The Italian interior minister Roberto Maroni has threatened a clampdown on violent protests over the waste disposal crisis around Naples, where rubbish has been piling up in the streets.
Another meeting is due on Tuesday between government and local officials, furious at plans for a new dump near the city at Terzigno.
As protesters there marched peacefully on Sunday, the opening was put on hold indefinitely. But local mayors want the scheme abandoned.
Rome’s efforts to be conciliatory over the problem have fallen on deaf ears. The government has promised 14 million euros to clean up the existing dump, which residents say is dangerous.
“We don’t care about money. This concerns the health of our people,” said Terzigno mayor Domenico Auricchio, angrily. “We decided the second dump is not going to be opened, that means it mustn’t be. Otherwise I’ll become a warrior. I’m not kidding.”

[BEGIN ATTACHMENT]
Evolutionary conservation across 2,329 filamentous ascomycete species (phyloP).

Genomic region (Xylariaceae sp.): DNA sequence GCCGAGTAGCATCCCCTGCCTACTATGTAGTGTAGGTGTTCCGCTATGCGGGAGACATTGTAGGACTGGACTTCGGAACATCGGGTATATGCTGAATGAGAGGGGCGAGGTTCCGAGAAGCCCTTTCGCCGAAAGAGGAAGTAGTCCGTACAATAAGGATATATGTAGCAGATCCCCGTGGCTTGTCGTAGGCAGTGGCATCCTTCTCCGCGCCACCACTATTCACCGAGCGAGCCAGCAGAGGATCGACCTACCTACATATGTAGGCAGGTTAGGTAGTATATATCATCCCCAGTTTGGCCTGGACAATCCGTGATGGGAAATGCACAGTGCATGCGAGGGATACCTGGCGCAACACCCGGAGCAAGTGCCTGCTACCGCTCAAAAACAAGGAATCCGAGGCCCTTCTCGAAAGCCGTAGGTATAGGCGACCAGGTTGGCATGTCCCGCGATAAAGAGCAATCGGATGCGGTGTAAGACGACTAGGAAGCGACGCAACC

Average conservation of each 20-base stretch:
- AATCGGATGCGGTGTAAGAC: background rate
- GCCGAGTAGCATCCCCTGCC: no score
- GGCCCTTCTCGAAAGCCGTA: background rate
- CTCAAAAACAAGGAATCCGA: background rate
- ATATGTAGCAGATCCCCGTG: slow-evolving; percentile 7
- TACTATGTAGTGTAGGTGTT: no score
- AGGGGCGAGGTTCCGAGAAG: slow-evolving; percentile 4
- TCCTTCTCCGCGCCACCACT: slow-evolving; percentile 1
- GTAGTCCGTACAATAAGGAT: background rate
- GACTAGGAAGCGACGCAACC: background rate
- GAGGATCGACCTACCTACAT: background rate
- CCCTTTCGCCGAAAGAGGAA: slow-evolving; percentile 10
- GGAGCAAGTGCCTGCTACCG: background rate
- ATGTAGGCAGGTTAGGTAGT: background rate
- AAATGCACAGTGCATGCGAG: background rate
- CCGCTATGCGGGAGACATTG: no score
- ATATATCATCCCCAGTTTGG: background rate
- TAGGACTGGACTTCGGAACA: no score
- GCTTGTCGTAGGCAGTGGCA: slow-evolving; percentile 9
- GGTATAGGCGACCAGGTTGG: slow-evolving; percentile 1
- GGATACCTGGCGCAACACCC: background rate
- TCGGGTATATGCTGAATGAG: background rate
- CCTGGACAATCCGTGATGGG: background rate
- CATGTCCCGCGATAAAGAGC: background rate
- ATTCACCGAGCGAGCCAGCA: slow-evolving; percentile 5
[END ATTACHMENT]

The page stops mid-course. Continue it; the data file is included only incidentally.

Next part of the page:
The region’s waste disposal industry has long been plagued by corruption and organised crime.
The government has proposed sending waste to an incinerator and other landfill sites. But the EU says action taken since the last rubbish crisis in 2008 is insufficient. It has threatened Italy with more legal action and hefty fines, further embarrassing Silvio Berlusconi’s government.
The past week has seen almost nightly clashes between police and demonstrators.
Sunday night was relatively calm, although a policeman was injured and three young people were arrested.